In 2006, Skaði came to me in a vision, and inspired me to start a devotional dance project for Her.
The experience opened up a whole new sphere of inquiry. I wondered: Do modern Heathens practice sacred dance? Do they ever do devotional dance as an offering for the deities and spirits they venerate? And if so, is there any information about sacred dance being part of pre-Christian religion and culture? Anything that might help me contextualize this vision of devotional dance in a way that links it with my own Swedish and German ancestry?
I didn’t find anything like that. Nonetheless, I had fallen in love with dark fusion dance – a thoroughly modern art form that was known in those days as gothic bellydance – and I knew right away that the intensity of this newfound passion was somehow connected to the vision I received. Dark fusion dance was the kind of dance I would do for Skaði.
I started taking American Tribal Style bellydance classes and reading about the history of bellydance, Orientalism, and the Middle East, including issues with colonialism, the male gaze, cultural appropriation, and the importance of challenging assumptions of Orientalist fantasy. A few years later I read Tina Frühof’s article Raqs Gothique: Decolonizing Bellydance, which helped me better understand my attraction to this art form as a feminist who was interested in decolonizing my spiritual practice (and my life in general).
I found an immediate and visceral sense of rightness in this dance form – something I had never found through years of ballet, jazz, and modern dance. It was much more than a hobby or a form of entertainment for me. It quickly became part of my devotional practice as an offering to Skaði. I started dancing with veils, and noticed that this deepened my spiritual practice as well, as if I had put on a prayer shawl. I didn’t understand any of it, and I didn’t find any historical references that helped me make sense of it in a modern context. I just knew that I had to do it.
Ten years later, I’m still doing it. Though a musculo-skeletal injury forced me to stop dancing for most of 2016 – just after the photos above were taken – it has now been treated with corrective footwear, and slowly but surely I’m reviving my dance projects. With luck, I’ll be able to complete some of my unfinished choreographies and video projects in the coming years.
Iris J. Stewart writes in her book Sacred Woman, Sacred Dance:
“Today we primarily think of dance as a form of entertainment or as a way to exercise or socialize. There was a time, however, when dance was considered the way to commune with the divine, a part of life’s journey, celebrating the seasons and rhythms of the year and the rhythms of our lives. Dance is a language that reunites the body, mind, and soul…dance was once an integral part of religious ritual and ceremonial expression in cultures all over the world, including Judaism and Christianity.”
Dance has certainly become an integral part of my contemplative and devotional practice. Like Salena Glassburn, who makes a great Case for a Dancing Heathenry, I would like to see more devotional dance in Heathenry. Salena – who was also interviewed in 2017 for the Sheathenry podcast – writes:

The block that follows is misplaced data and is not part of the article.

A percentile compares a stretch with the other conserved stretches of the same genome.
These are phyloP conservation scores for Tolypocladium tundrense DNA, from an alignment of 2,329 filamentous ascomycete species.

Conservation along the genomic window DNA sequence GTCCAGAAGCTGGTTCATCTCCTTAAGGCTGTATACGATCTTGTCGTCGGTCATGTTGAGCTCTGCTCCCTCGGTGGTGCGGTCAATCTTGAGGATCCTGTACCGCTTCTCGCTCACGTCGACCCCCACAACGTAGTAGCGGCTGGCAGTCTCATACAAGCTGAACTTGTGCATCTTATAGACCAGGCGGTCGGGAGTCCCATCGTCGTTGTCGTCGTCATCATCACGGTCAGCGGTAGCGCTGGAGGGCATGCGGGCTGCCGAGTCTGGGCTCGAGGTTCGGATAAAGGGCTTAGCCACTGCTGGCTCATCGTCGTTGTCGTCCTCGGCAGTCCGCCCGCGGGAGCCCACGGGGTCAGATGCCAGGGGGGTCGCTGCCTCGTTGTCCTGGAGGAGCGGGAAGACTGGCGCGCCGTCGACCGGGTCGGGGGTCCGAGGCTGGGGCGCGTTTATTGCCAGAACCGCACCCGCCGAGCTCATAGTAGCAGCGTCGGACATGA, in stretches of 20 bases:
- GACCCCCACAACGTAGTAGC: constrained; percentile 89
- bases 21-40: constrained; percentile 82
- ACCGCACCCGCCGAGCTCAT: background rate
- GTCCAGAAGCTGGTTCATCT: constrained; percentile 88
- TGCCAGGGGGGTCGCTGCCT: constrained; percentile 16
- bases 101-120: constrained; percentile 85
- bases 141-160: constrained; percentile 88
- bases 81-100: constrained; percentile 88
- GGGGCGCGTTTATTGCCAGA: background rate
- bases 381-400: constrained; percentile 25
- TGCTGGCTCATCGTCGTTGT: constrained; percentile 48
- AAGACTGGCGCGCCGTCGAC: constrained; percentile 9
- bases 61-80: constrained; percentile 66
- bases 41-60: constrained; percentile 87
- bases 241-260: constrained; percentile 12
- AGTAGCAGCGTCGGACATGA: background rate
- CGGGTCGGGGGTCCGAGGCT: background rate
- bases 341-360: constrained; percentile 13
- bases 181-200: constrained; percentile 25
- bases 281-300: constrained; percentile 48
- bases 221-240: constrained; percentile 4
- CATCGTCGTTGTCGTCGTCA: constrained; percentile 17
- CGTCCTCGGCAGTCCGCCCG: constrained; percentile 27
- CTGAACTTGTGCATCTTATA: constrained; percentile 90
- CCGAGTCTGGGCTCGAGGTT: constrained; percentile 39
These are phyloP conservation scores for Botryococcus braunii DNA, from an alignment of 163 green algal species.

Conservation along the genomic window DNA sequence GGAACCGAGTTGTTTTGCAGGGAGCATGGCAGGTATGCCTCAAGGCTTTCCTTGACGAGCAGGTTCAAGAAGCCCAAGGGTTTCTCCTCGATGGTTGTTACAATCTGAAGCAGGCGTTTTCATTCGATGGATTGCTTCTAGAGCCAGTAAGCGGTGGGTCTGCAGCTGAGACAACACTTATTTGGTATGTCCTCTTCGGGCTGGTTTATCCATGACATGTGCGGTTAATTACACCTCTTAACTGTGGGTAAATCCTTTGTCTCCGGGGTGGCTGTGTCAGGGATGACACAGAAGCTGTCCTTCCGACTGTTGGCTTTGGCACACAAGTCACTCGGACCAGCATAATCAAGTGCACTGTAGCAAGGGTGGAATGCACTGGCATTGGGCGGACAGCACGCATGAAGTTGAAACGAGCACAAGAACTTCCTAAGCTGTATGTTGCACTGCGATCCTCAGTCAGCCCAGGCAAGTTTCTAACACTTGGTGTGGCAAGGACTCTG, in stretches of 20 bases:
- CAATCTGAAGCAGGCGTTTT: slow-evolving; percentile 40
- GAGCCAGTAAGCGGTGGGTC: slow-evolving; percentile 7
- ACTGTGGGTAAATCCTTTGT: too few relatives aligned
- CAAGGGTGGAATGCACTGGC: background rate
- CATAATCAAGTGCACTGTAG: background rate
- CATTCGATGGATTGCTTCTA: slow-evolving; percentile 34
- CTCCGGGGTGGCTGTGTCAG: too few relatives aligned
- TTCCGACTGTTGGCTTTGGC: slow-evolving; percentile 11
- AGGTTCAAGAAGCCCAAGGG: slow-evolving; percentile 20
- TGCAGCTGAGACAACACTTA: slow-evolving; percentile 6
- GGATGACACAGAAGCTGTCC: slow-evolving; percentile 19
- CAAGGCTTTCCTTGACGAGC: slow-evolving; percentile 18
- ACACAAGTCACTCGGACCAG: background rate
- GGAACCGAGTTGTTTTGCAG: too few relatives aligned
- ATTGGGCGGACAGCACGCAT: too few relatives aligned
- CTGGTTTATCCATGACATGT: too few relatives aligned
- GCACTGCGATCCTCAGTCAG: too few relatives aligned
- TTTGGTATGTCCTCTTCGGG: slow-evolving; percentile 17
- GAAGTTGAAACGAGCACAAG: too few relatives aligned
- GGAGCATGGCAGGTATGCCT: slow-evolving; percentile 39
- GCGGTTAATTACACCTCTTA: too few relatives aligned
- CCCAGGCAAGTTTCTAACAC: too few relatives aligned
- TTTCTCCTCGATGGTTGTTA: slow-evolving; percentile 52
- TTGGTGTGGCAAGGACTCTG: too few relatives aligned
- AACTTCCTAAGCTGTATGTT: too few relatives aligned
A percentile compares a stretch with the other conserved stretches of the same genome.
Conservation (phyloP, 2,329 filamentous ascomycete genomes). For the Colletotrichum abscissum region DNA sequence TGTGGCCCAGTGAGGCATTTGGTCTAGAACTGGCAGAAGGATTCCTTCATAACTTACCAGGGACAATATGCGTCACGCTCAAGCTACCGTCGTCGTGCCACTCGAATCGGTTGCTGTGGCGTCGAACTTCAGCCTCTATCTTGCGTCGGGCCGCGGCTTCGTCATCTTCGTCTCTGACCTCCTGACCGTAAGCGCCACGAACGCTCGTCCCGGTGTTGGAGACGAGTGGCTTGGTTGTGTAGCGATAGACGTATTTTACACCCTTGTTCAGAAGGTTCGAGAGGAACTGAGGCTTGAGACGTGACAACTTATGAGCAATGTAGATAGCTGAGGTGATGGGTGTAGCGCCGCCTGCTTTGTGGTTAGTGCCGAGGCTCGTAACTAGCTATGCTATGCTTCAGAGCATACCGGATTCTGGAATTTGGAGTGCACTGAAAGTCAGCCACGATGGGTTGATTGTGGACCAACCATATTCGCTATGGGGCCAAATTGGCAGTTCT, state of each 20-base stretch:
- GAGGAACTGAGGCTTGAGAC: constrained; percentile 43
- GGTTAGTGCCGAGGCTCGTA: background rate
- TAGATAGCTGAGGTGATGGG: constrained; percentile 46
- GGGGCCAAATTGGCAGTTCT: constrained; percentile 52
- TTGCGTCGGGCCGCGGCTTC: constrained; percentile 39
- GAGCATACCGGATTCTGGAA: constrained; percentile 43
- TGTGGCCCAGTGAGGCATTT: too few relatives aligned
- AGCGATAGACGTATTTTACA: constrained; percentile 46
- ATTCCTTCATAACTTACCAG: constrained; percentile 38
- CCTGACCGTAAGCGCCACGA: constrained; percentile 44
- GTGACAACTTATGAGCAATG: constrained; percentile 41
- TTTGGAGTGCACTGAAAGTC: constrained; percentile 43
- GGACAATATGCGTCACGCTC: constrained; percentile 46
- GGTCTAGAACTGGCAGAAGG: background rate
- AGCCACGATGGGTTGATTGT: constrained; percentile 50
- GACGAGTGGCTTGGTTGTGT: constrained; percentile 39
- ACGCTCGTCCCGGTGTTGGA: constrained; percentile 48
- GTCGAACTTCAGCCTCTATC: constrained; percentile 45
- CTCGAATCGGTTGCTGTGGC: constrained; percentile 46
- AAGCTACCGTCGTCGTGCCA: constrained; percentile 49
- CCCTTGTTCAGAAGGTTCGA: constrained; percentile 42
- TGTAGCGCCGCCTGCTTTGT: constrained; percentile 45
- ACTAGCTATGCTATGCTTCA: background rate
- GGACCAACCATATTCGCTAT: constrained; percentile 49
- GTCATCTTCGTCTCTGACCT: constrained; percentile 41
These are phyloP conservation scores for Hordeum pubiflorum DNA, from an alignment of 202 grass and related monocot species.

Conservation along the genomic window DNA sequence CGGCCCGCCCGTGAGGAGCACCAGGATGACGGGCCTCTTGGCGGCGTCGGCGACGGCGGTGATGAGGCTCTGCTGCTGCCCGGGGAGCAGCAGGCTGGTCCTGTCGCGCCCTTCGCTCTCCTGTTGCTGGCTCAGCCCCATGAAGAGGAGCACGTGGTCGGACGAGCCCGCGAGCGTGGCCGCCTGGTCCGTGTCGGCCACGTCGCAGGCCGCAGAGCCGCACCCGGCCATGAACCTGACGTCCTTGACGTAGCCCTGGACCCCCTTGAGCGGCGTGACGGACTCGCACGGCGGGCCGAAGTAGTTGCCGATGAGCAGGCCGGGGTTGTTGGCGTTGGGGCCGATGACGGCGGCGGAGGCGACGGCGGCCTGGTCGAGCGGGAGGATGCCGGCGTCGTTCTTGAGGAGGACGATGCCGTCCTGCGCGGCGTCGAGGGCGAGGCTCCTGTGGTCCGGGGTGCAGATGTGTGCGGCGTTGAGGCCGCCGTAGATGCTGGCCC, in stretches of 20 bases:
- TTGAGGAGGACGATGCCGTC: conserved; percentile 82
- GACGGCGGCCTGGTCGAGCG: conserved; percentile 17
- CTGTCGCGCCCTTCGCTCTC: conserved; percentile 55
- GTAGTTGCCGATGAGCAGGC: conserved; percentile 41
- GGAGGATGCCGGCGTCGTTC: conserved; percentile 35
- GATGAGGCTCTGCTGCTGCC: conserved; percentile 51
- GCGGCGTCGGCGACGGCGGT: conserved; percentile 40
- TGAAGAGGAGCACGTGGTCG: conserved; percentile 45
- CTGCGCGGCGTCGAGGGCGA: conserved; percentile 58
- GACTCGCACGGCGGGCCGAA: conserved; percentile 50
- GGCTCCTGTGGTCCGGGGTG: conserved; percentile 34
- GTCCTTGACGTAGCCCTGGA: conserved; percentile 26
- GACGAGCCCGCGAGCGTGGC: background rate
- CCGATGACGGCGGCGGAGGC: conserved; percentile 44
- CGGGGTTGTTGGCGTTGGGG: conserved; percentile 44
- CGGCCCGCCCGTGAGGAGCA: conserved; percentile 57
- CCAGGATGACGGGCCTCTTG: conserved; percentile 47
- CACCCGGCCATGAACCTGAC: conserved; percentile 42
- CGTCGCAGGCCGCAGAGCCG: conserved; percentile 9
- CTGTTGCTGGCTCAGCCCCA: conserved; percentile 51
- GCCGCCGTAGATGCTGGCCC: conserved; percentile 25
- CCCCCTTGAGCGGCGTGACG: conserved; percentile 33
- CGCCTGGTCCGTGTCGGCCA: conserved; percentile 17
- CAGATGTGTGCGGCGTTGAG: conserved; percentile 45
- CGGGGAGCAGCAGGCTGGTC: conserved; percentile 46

“I propose that all of our secular acts and art forms should have sacred corollaries, and nowhere do I see this as more notably absent in Heathenry than with dance. We eat, and we have sacred feasts. We speak, and we have sacred words in the form of prayer (assuming you are a heathen who doesn’t dismiss prayer, of which I am one). We sing, and we have sacred songs. We promise, and we have sacred oaths. Our modern world has secular dancing—mostly done in nightclubs and bars. But where, these days, is the sacred dance? Some Christian sects have liturgical dancing, but most groups reject dance as too worldly. The Sufis have their dance. Some New Age and Neopagan groups dance. Why not us?”
Since there is no established tradition of Heathen sacred dance for me to practice, ideas for my Shrine of Skaði project are often inspired by depictions of sacred dance in other religious traditions.
The photo below is the Della Robbia Eurythmic Dance Ritual, c. 1923–32, from St. Mark’s Church. Martha Graham and Ruth St. Denis danced at this church, and Isadora Duncan almost did as well; the New York Times described St. Denis’ work as “exotic religious dances.”
For me, it stirs up visions of the possibilities for Heathen sacred dance. I’d like to see artistic interpretations of Heathen gods prominently displayed, and a group of dancers gathered around them in worship and prayer. If I had the means, I’d design and decorate a space for it myself.
I also take inspiration from other dark fusion dancers. Here are some of my favorite dark fusion dance performances on video – all of which have ritual and stylistic elements that would seem to lend themselves well to developing modern Heathen forms of sacred dance.